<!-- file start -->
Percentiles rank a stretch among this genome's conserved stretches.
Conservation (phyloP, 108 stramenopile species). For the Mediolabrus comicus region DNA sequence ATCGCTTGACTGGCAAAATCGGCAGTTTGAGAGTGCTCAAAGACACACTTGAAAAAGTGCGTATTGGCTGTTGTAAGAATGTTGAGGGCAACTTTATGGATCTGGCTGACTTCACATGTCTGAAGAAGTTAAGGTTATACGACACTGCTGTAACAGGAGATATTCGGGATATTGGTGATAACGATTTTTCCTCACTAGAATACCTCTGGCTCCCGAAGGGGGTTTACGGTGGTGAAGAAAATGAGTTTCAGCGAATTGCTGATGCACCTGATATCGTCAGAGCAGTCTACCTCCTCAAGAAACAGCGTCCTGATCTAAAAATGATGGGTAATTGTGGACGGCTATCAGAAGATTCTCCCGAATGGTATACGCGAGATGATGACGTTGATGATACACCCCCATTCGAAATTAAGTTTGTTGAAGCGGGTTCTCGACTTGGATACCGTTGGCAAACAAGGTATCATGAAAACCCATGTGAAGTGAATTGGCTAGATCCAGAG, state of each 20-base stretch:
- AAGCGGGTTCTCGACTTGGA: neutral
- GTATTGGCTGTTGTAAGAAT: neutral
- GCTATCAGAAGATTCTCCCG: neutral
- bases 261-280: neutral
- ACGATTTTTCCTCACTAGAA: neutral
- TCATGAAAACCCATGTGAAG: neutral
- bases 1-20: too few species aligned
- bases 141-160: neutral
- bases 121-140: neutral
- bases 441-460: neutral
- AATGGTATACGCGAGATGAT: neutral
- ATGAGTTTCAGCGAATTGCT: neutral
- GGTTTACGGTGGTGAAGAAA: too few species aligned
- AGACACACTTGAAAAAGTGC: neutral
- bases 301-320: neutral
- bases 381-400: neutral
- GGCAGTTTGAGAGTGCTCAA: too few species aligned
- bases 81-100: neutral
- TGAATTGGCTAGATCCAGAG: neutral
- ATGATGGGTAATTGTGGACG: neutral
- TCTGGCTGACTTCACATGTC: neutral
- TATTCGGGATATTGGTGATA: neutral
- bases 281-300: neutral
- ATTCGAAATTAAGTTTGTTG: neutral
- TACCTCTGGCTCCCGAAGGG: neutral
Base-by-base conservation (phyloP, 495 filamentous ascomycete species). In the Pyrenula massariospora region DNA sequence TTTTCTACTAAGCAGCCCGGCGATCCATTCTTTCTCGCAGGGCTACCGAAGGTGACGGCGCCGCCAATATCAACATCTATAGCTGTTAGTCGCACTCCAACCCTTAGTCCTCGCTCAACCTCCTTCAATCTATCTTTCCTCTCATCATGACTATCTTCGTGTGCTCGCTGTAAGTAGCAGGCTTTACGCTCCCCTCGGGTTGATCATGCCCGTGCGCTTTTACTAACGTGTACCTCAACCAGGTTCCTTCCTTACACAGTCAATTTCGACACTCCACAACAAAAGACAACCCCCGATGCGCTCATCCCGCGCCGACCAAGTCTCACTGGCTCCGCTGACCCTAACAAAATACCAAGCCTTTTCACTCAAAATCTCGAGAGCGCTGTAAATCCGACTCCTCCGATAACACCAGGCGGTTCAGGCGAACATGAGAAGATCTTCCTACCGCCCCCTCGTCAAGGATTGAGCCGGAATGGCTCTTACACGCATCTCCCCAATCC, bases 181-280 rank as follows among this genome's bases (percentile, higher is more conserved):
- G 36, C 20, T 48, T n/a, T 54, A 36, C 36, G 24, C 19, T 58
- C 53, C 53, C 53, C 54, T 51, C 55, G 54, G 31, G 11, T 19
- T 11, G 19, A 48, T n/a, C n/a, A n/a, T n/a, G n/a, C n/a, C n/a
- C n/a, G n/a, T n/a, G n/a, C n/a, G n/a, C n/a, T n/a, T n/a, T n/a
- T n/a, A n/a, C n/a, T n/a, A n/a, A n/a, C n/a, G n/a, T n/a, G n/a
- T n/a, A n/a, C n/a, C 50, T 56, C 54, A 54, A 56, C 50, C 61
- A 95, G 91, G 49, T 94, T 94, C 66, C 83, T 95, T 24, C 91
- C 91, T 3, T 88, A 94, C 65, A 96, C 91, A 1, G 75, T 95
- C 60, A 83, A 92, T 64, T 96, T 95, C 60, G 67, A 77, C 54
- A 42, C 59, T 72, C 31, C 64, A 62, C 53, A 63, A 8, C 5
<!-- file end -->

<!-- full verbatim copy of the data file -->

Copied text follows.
Percentiles rank a stretch among this genome's conserved stretches.
Conservation (phyloP, 108 stramenopile species). For the Mediolabrus comicus region DNA sequence ATCGCTTGACTGGCAAAATCGGCAGTTTGAGAGTGCTCAAAGACACACTTGAAAAAGTGCGTATTGGCTGTTGTAAGAATGTTGAGGGCAACTTTATGGATCTGGCTGACTTCACATGTCTGAAGAAGTTAAGGTTATACGACACTGCTGTAACAGGAGATATTCGGGATATTGGTGATAACGATTTTTCCTCACTAGAATACCTCTGGCTCCCGAAGGGGGTTTACGGTGGTGAAGAAAATGAGTTTCAGCGAATTGCTGATGCACCTGATATCGTCAGAGCAGTCTACCTCCTCAAGAAACAGCGTCCTGATCTAAAAATGATGGGTAATTGTGGACGGCTATCAGAAGATTCTCCCGAATGGTATACGCGAGATGATGACGTTGATGATACACCCCCATTCGAAATTAAGTTTGTTGAAGCGGGTTCTCGACTTGGATACCGTTGGCAAACAAGGTATCATGAAAACCCATGTGAAGTGAATTGGCTAGATCCAGAG, state of each 20-base stretch:
- AAGCGGGTTCTCGACTTGGA: neutral
- GTATTGGCTGTTGTAAGAAT: neutral
- GCTATCAGAAGATTCTCCCG: neutral
- bases 261-280: neutral
- ACGATTTTTCCTCACTAGAA: neutral
- TCATGAAAACCCATGTGAAG: neutral
- bases 1-20: too few species aligned
- bases 141-160: neutral
- bases 121-140: neutral
- bases 441-460: neutral
- AATGGTATACGCGAGATGAT: neutral
- ATGAGTTTCAGCGAATTGCT: neutral
- GGTTTACGGTGGTGAAGAAA: too few species aligned
- AGACACACTTGAAAAAGTGC: neutral
- bases 301-320: neutral
- bases 381-400: neutral
- GGCAGTTTGAGAGTGCTCAA: too few species aligned
- bases 81-100: neutral
- TGAATTGGCTAGATCCAGAG: neutral
- ATGATGGGTAATTGTGGACG: neutral
- TCTGGCTGACTTCACATGTC: neutral
- TATTCGGGATATTGGTGATA: neutral
- bases 281-300: neutral
- ATTCGAAATTAAGTTTGTTG: neutral
- TACCTCTGGCTCCCGAAGGG: neutral
Base-by-base conservation (phyloP, 495 filamentous ascomycete species). In the Pyrenula massariospora region DNA sequence TTTTCTACTAAGCAGCCCGGCGATCCATTCTTTCTCGCAGGGCTACCGAAGGTGACGGCGCCGCCAATATCAACATCTATAGCTGTTAGTCGCACTCCAACCCTTAGTCCTCGCTCAACCTCCTTCAATCTATCTTTCCTCTCATCATGACTATCTTCGTGTGCTCGCTGTAAGTAGCAGGCTTTACGCTCCCCTCGGGTTGATCATGCCCGTGCGCTTTTACTAACGTGTACCTCAACCAGGTTCCTTCCTTACACAGTCAATTTCGACACTCCACAACAAAAGACAACCCCCGATGCGCTCATCCCGCGCCGACCAAGTCTCACTGGCTCCGCTGACCCTAACAAAATACCAAGCCTTTTCACTCAAAATCTCGAGAGCGCTGTAAATCCGACTCCTCCGATAACACCAGGCGGTTCAGGCGAACATGAGAAGATCTTCCTACCGCCCCCTCGTCAAGGATTGAGCCGGAATGGCTCTTACACGCATCTCCCCAATCC, bases 181-280 rank as follows among this genome's bases (percentile, higher is more conserved):
- G 36, C 20, T 48, T n/a, T 54, A 36, C 36, G 24, C 19, T 58
- C 53, C 53, C 53, C 54, T 51, C 55, G 54, G 31, G 11, T 19
- T 11, G 19, A 48, T n/a, C n/a, A n/a, T n/a, G n/a, C n/a, C n/a
- C n/a, G n/a, T n/a, G n/a, C n/a, G n/a, C n/a, T n/a, T n/a, T n/a
- T n/a, A n/a, C n/a, T n/a, A n/a, A n/a, C n/a, G n/a, T n/a, G n/a
- T n/a, A n/a, C n/a, C 50, T 56, C 54, A 54, A 56, C 50, C 61
- A 95, G 91, G 49, T 94, T 94, C 66, C 83, T 95, T 24, C 91
- C 91, T 3, T 88, A 94, C 65, A 96, C 91, A 1, G 75, T 95
- C 60, A 83, A 92, T 64, T 96, T 95, C 60, G 67, A 77, C 54
- A 42, C 59, T 72, C 31, C 64, A 62, C 53, A 63, A 8, C 5